Breach defense is a strategic business issue for most enterprises, but too many cybersecurity solutions rely more on flash than substance, says Lastline CEO Chris Kruegel. It's time to start talking about true breach defense.
Medical testing laboratory firm LabCorp is still working to fully recover systems functionality nearly a week after a cyberattack that the company now claims involved "a new variant" of ransomware. What can other organizations do to avoid becoming the next victim?
Singapore's largest healthcare group has suffered a hack attack that exposed 1.5 million residents' personal details. But authorities say the "deliberate, targeted and well-planned attack" appears to have been principally designed to steal medical information pertaining to the country's prime minister.
Hackers stole at least $920,000 from Russia's PIR Bank after they successfully compromised an outdated, unsupported Cisco router at a bank branch office and used it to tunnel into the bank's local network, reports incident response firm Group-IB.
President Donald Trump has stated that he believes the Russian government attempted to interfere in U.S. elections. But at times, he appears to have also suggested that the interference may be attributable to other countries instead.
RoboCent, a company that specializes in robocalling voters, left nearly 3,000 files containing detailed data about Virginia voters online by mistake. The data has been secured, but the incident points again to ongoing problems of security misconfigurations in repositories and lack of end-to-end encryption.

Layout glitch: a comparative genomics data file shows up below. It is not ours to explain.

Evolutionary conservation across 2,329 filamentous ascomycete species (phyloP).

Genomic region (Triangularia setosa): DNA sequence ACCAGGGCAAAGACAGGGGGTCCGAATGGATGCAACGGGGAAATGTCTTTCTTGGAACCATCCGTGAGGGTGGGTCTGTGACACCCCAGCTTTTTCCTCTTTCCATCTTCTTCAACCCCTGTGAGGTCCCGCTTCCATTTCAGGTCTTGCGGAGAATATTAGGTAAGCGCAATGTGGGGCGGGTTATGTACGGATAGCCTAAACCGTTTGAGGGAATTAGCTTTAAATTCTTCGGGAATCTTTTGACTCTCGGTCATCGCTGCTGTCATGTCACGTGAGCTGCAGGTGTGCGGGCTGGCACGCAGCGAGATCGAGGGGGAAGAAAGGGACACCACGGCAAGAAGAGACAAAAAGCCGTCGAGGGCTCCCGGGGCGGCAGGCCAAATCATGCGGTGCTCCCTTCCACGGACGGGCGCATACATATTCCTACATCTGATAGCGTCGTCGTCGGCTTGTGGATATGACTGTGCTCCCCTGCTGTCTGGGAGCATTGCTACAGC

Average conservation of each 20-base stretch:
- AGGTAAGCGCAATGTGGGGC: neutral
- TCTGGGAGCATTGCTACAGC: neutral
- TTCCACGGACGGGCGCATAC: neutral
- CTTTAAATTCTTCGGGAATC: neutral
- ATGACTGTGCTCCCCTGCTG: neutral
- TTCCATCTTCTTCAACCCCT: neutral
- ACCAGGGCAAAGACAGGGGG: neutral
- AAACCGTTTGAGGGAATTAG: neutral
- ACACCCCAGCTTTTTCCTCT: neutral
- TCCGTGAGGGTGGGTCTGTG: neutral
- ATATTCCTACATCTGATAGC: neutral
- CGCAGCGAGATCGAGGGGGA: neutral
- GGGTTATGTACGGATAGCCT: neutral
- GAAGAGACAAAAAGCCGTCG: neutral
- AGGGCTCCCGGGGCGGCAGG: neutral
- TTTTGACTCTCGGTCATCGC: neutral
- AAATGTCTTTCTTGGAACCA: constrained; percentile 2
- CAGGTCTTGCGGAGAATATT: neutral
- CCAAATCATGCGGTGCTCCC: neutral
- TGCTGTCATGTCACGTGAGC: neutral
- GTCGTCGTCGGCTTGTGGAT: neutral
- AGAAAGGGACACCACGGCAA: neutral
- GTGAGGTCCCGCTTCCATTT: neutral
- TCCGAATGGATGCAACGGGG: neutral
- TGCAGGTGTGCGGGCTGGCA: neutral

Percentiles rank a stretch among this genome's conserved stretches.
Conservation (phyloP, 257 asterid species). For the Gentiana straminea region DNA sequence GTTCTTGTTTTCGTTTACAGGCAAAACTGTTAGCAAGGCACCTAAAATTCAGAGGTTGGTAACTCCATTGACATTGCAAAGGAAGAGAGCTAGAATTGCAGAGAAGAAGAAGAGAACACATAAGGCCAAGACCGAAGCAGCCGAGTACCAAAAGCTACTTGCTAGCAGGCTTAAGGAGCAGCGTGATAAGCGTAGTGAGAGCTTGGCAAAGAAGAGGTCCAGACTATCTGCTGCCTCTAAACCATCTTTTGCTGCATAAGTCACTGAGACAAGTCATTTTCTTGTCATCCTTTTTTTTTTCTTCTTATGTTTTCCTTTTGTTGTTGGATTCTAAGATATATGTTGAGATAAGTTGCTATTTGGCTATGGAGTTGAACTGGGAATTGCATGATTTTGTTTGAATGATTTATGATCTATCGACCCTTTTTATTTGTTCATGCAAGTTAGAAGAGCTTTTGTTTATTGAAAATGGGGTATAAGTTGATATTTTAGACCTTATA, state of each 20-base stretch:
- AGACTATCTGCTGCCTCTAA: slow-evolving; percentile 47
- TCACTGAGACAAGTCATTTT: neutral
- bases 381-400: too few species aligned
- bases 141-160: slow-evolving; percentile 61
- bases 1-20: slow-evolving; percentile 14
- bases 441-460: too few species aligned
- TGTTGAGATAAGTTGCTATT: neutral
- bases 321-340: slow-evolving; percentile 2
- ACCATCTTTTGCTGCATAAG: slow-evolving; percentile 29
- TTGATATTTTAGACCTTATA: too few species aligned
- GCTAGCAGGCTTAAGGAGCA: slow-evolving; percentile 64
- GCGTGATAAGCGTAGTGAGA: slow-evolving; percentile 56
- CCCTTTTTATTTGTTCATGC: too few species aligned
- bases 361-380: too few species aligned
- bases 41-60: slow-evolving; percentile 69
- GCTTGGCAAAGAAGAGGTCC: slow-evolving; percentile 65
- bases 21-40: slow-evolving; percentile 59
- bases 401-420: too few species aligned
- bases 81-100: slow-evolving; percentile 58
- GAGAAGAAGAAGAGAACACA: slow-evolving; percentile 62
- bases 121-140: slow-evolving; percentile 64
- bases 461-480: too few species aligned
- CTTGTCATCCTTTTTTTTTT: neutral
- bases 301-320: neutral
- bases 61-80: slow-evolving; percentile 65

A Greek court has ruled that Russian national Alexander Vinnik will be sent to France to face cybercrime charges. The U.S. has accused Vinnik of laundering $4 billion in bitcoins via the BTC-e exchange, which it said also handled stolen Mt. Gox and Silk Road bitcoins.
Why are attacks so successful? Legacy endpoint security products are creating more problems than they solve. There is too much cost and complexity, defenses aren't keeping up, and security staff is stretched thin.
Silicon Valley employees are increasingly calling on executives to restrict the use of facial recognition technology, mobilized in part by the U.S. government's previous policy of separating children from parents at the border. Experts say facial recognition regulations are needed - and quickly.
Asked in a press conference if he would denounce Russia for interfering in U.S. elections, President Trump responded with a conspiracy theory about a missing DNC server. Some security experts say Trump's response was nonsense and flies in the face of good digital forensics and incident response practice.
A Spanish consumer rights organization says telecommunications company Telefónica has fixed an elementary security error in its Movistar website that potentially exposed billing invoices for millions of customers. Telefónica says it hasn't detected fraudulent use of the data.
Medical laboratory testing firm LabCorp is investigating a weekend cyberattack on its IT network, which resulted in the company taking certain processes offline. The attack is just the latest cyber assault on the healthcare sector.
The U.S. Justice Department's indictment of 12 Russian intelligence officers for attempting to interfere in the 2016 U.S. presidential election reveals new details about attackers' tactics - and failures - including using cryptocurrencies in an attempt to hide their tracks.
The hacking of an email account of a medical clinic employee during travels overseas demonstrates the risks posed to data when workers travel. Security experts offer insights on mitigating those risks.